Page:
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Welcome Racefan 33, and thanks for shedding some light on this little-known prototype! Of course it would be very interesting to see more pictures of your dad's aircraft. Besides it will make his work recognized, seen and never forgotten thanks to this forum page, which I think is a nice side effect too... ;)
 

Racefan 33

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This is Racefan 33 Dad- Still alive and well but older. I do have a lot of pictures of the wing, (videos and still). At present a friend is processing them in order to put them in the Smithsonian Archives. Also a fellow in Norway is preparing a book on flying wings and it should be in it.
 

Stargazer2006

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Great news! Flying wing designs are so rare, even now, that your prototype just HAS to be in that book.
 

Racefan 33

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Here is another picture of the flying Wing. This was taken in Sept of 63'. The tall hansome fellow setting on the leading edge is my Dad, Jack Bowyer. I don't know who the little guy is in the foreground. I have some more photos, but want to try to upload this one first to make sure it works. Enjoy.
 

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Racefan 33

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Here are a few more pictures of my Dad's Wing. I will see if I can upload a few more at a later date.

Enjoy..
 

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Racefan 33

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One more of the flying wing
 

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Skyraider3D

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Great to see you made it here Kim, and thanks ever so much for those highly interesting pictures! Looks like a wonderful bird! What were the flying characteristics like?
Also great news both your dad and the plane are alive and kicking! Please keep us updated on how the restoration goes.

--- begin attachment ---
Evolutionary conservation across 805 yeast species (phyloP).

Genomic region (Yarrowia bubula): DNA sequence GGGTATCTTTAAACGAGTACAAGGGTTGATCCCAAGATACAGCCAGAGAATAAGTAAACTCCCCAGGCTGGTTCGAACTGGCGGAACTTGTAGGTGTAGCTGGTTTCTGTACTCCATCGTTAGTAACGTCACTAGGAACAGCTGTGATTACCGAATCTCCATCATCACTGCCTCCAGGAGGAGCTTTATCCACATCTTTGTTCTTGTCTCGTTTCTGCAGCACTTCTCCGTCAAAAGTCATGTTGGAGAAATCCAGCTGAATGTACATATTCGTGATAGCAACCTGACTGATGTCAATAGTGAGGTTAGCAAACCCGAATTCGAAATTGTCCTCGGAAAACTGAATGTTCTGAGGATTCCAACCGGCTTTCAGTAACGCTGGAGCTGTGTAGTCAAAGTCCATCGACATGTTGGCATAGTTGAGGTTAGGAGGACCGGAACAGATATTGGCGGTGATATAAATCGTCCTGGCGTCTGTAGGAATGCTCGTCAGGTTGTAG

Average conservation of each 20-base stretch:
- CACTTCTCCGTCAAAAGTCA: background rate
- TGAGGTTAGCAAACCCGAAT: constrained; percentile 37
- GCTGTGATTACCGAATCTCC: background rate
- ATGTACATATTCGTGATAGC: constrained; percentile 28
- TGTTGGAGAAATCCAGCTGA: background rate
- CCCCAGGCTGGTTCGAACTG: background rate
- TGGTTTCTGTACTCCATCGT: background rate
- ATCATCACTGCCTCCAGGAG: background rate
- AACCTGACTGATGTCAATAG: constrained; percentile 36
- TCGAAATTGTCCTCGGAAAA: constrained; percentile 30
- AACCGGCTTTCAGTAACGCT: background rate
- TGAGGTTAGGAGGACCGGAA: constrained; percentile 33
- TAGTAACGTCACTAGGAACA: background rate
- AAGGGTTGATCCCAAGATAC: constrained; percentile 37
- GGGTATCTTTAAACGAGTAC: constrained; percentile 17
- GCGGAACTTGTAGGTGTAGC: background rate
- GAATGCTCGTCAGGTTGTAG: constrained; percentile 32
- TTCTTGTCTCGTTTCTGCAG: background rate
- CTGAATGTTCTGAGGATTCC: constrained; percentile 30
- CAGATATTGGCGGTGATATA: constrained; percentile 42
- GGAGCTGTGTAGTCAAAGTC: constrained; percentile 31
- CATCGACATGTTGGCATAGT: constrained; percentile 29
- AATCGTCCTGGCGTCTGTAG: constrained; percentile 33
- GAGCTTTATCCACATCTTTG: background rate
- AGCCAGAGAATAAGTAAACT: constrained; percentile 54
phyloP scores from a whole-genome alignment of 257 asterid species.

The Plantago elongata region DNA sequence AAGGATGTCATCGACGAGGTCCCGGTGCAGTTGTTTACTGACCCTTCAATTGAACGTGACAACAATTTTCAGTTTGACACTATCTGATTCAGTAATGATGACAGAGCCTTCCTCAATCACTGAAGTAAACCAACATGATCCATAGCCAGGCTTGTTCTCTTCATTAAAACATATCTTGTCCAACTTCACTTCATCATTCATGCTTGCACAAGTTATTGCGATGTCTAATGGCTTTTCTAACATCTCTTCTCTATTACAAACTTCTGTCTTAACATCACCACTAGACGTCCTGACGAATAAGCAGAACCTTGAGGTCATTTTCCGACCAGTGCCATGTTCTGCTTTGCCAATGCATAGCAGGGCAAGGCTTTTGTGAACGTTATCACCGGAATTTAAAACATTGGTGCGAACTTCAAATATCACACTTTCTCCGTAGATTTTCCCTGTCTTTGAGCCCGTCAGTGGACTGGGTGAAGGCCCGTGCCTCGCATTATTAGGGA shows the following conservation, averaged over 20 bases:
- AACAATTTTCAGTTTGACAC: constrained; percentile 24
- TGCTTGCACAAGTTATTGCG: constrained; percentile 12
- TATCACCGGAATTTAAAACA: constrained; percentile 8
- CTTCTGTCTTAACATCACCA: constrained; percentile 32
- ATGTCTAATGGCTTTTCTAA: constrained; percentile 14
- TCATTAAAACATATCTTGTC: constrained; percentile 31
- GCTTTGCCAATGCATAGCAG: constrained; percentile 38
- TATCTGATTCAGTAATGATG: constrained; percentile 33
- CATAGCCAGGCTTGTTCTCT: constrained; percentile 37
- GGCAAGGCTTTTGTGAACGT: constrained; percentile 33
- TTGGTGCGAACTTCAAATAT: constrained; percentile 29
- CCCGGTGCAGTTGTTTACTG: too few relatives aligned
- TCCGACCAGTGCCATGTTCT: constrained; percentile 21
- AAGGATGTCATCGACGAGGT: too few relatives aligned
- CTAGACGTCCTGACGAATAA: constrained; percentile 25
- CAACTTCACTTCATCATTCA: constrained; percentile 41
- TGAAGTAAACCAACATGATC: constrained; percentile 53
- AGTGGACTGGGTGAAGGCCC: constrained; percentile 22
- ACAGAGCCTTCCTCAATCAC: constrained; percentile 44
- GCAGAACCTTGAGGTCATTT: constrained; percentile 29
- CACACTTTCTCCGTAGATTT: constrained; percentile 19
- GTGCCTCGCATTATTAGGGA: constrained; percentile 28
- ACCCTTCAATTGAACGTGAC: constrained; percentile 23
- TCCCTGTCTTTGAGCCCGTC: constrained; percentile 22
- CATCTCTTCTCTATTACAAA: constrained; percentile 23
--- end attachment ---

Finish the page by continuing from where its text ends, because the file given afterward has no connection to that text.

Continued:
mz

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Hello, thanks for the great information! Do you have aerodynamic information like wing profiles, twist/washout distribution, sweep, taper, dihedral etc?
 

Racefan 33

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Good Afternoon,

I am trying to get some more information about the Flying Wing so I can post it here. Not that I was not interested at the time, but I was only 5 when it first flew. I had been around airplanes all my life so figured everyone's dad had a plane in the garage!!! Attached are two additional photos. One doing a flyby with the gear retracted, both of these were taken in 64 as well. I will try to get my dad to post some information about this project soon.
 

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markt

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Apologies for coming to this party so late, but I have been trying for over three years to get this achievement recognized and documented by the National Air and Space Museum - stay tuned. In the meantime, I finally got around to creating a new Picasa photo album for Joe Bowyer's flying wing - just as Google deliberately crippled that handy service, in favor of a far less useful (to me) photo album site. Although I was able to upload the Bowyer photos to my existing account, the "add caption" feature is broken.

In any case, all of the photos in this album relate to the flying wing, except the last one, whose caption *should* read:

"Wilbur Staib (back to camera), of Diamond, MO, making an adjustment to one of the chain saw engines powering his home-designed and -built "Airy Plane." AFAIK, he never made more than short hops with it, over the runways of the Carthage airport (H20, now defunct)."

See: http://tinyurl.com/Jack-Bowyer-Flying-Wing
 

Motocar

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I would like to make a fairly simple schematic cut because of the lack of data of its construction, which was valid to make known the complexities of the design of "flying wing", I wish I could know the location of the main crossbar, but I will have to look at many rivets .. .! Greetings from Maracay, Venezuela
 

avion ancien

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Would this topic not be more appropriate to the post-war forum, bearing in mind that this aeroplane dates from as late as 1963/64?